There was a voicemail on my phone Monday morning when I got into the office. “Hello, Pastor Mark, this is Tiger Woods and I really don’t appreciate you criticising me on your television program. Don’t you have anything better to talk about? Oh, I have an idea why don’t you talk about Jesus for a change” CLICK!
Wow, I guess Tiger didn’t like my joke. It goes like this in case you missed it. What’s the difference between a Cadillac Escalade and and golf ball? Tiger Woods knows how to drive a golf ball. Good thing I didn’t tell my other one. What do Tiger Woods and a baby seal have in common? They both know what it’s like to be clubbed by a Norwegian. Actually, that one is cruel…to the baby seal. Tiger on the other hand deserves everything he has coming to him.
I told a few benign jokes about Woods. Jack Todd of the Montreal Gazette totally thrashed him in a brutal article about Woods. He said, “Tiger Woods is a man whose life is built around greed and a ruthless, monomaniacal obsession with winning. No wonder he’s obsessed with acquiring mistresses. The man has always had everything he ever wanted. Who is going to tell him no? When I read about Woods, all I see is stories about when he’s going to return to the PGA Tour, how he’s going to rehab his image (as though it’s all about image and nothing else) why he’s likely to come back better than ever. No one mentions that this was one twisted, greedy human being….” Well, after that he just got plain mean.
Woods has shown himself to be an shallow and selfish individual. He will rarely sign autographs for his fans, will do anything for money from selling cars to cell phones, and yet gives little back to the world that has made him countless millions (He does have a charitable foundation but almost all of the money it gives away is raised from others). However, it is the revelations of his habitual infidelities that are the most disturbing. In retrospect he never really tried very hard to conceal his string of mistresses and was seen in public with them on many occasions. It’s called entitlement. A sub-consciously held belief that one somehow deserves privledge and is not held up to the same social mores as other lesser mortals. The pharaohs, kings and emperors of the past and the CEOs, rock stars, movie stars and sports superstars of today all suffer from the disease of entitlement. King Solomon admitted he had the illness. Ecc.2:10 10 “Whatever my eyes desired I did not keep from them. I did not withhold my heart from any pleasure...” Solomon in his wealthiest moment, was in his most bankrupt state of mind. He came to the place where he lamented, “It was all vanity and grasping for the wind…therefore I despised my life.” I place Woods in the same category. Whatever the eye of the Tiger desired, he took.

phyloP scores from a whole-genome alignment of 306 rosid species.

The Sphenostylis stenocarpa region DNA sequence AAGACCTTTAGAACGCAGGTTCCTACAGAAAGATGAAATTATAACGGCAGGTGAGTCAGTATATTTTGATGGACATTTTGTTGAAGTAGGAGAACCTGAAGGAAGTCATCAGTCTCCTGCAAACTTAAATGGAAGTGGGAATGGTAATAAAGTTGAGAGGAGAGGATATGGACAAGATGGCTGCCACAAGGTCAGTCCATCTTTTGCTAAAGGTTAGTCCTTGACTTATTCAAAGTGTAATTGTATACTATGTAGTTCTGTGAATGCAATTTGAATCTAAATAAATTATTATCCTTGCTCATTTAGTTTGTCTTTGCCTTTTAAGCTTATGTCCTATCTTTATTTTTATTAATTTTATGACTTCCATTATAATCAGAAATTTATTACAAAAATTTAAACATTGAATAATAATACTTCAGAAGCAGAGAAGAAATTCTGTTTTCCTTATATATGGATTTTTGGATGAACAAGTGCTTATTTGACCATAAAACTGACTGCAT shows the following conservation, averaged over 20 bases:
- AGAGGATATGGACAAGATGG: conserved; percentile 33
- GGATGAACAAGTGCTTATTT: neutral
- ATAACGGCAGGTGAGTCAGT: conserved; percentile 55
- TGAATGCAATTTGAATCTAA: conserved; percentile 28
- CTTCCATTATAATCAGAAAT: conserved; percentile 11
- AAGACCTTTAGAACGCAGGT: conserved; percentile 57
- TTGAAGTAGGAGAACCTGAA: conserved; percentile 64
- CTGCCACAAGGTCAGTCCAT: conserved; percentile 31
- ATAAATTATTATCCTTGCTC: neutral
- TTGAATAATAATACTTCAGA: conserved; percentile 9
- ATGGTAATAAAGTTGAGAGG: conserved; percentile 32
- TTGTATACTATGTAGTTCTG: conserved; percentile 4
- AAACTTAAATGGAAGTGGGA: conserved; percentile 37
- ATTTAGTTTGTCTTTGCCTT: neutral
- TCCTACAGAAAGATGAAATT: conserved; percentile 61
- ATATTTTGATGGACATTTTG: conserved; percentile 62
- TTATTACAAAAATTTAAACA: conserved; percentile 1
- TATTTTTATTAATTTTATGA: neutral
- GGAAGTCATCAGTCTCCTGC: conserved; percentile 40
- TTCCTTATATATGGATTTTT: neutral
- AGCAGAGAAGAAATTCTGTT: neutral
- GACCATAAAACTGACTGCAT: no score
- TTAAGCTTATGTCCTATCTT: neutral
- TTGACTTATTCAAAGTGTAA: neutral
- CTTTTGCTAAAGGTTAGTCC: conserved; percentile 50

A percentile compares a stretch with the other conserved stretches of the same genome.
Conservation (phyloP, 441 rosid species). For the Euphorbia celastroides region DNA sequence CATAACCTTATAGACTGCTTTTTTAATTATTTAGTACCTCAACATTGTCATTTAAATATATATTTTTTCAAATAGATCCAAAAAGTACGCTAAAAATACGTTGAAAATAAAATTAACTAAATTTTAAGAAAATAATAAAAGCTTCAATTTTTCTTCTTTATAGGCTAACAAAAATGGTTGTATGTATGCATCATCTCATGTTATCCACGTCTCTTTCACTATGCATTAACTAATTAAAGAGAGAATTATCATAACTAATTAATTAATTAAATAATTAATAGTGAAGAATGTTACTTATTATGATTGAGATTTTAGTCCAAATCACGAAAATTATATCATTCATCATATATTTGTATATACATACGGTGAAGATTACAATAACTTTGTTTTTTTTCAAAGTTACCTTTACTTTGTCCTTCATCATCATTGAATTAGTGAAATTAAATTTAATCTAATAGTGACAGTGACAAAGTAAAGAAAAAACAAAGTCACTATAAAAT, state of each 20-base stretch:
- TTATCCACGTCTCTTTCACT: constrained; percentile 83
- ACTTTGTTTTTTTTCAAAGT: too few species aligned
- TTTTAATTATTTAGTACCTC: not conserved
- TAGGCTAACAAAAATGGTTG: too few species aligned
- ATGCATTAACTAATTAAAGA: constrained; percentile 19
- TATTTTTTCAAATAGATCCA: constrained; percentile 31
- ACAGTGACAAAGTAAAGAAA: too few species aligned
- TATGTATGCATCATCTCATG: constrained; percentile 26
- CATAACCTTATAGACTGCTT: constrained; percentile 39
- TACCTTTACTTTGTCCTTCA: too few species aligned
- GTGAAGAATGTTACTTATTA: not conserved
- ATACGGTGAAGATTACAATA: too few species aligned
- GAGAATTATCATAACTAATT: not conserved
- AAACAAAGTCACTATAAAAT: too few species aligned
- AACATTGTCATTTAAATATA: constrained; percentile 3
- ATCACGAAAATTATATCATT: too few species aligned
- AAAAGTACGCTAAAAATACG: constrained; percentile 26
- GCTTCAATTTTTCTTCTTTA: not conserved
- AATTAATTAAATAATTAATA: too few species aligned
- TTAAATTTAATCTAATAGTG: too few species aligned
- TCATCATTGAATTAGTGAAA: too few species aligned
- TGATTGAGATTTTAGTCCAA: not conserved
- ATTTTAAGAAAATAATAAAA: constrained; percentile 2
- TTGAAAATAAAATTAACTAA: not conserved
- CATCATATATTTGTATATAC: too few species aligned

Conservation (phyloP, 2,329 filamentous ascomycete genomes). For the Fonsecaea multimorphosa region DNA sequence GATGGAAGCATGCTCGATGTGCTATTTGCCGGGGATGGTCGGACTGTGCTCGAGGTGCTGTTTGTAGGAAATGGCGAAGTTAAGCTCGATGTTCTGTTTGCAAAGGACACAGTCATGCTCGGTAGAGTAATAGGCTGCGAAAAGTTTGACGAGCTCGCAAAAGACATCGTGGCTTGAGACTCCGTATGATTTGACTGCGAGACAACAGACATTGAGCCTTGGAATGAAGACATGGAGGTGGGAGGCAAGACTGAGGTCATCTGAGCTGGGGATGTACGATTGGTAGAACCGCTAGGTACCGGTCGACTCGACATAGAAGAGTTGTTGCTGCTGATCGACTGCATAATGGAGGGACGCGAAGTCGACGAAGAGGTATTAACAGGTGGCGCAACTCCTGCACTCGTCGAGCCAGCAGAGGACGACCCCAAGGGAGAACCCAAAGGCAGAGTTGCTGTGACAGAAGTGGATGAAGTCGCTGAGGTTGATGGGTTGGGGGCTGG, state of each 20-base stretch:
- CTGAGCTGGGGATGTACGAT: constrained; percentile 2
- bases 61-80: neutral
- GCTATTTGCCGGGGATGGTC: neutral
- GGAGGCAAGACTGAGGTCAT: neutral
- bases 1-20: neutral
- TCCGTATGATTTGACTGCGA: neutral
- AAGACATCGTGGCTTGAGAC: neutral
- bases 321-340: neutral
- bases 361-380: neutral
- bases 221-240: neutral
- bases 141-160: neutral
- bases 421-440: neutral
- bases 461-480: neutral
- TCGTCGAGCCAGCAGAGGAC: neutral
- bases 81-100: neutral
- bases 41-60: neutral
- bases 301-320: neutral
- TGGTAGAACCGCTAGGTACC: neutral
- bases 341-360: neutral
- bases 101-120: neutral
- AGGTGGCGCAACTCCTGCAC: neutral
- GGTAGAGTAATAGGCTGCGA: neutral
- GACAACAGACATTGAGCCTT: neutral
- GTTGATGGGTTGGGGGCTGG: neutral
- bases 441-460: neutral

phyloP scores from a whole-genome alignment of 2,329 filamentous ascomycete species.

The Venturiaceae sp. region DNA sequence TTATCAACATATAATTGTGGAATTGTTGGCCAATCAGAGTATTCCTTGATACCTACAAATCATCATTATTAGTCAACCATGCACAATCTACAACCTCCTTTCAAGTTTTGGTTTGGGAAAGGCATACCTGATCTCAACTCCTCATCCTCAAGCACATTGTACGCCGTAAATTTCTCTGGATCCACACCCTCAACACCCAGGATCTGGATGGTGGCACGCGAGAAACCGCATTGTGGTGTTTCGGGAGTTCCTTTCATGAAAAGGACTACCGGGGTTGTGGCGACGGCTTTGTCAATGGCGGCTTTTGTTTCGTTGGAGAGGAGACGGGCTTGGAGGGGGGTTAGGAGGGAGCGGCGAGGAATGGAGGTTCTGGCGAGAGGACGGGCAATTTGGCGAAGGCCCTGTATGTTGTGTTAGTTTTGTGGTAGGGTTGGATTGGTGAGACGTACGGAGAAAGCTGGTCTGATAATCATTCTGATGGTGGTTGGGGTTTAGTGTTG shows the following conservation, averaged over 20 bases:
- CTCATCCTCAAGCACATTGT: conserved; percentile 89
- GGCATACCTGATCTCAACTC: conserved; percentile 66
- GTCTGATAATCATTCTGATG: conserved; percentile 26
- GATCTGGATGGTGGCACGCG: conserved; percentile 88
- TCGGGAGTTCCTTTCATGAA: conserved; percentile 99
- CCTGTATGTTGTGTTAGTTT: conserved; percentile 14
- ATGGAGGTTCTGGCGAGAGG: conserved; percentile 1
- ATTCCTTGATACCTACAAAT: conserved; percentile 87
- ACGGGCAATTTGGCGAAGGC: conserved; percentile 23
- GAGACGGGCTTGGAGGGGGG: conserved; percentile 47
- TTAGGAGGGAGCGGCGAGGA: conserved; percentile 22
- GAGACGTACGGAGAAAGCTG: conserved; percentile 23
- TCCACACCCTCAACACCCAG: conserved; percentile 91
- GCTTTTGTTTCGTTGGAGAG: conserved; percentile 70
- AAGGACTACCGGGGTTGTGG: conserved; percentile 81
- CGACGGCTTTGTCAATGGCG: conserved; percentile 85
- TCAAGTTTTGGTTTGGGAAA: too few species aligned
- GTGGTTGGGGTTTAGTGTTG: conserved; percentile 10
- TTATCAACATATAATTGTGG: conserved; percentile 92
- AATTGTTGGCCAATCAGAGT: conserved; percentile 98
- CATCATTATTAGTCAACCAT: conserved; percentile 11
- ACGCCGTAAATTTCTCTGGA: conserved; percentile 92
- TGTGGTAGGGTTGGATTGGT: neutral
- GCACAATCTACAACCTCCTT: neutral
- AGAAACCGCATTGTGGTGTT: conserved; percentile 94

Of course it is not entirely his fault. We idolize people like him, put them on a pedestal and require nothing in return but to watch them perform like circus animals. He’s a liar, a cheat, a bad husband and poor example of a father but all you hear is, “When is Tiger coming back, the Tour needs him, he is such an amazing golfer.”
I really did get that voicemail. And, yes I know it was actually an angry Tiger Woods fan that thinks, that of all people, a preacher shouldn’t be picking on the poor misunderstood Tiger Woods. I’m sorry, I do not feel the least bit of pity for Woods. The scripture says “…surely your sin will find you out”…or in Tiger’s case “Shirley your sin will find you out.” Now, I really do hope he learns from his folly and comes to a saving knowledge of Christ. Without Christ not one of us are one ounce better than him. Which brings me to my real point. When are we going to learn what Jesus said, “You shall know them by their fruit…” in other words, do not be taken in by peoples gifting and talent. We all need to be measured by our character not our talent.
When are we going to get this? Bill Clinton philandered around his entire presidency, took advantage of young women in his employ, and the American voter shrugged and said, “Well at least the economy is doing well.” The principle here goes for everyone of us. We are only as good as our character and morality. How good a golfer, or surgeon, or preacher we might be is irrelevant if there is nothing more behind the us than talent. When we stand before our Creator and hear the words, “Well done good and faithful servant,” it will have everything to do with our character, integrity, and faithfulness and nothing to do with our golf handicap.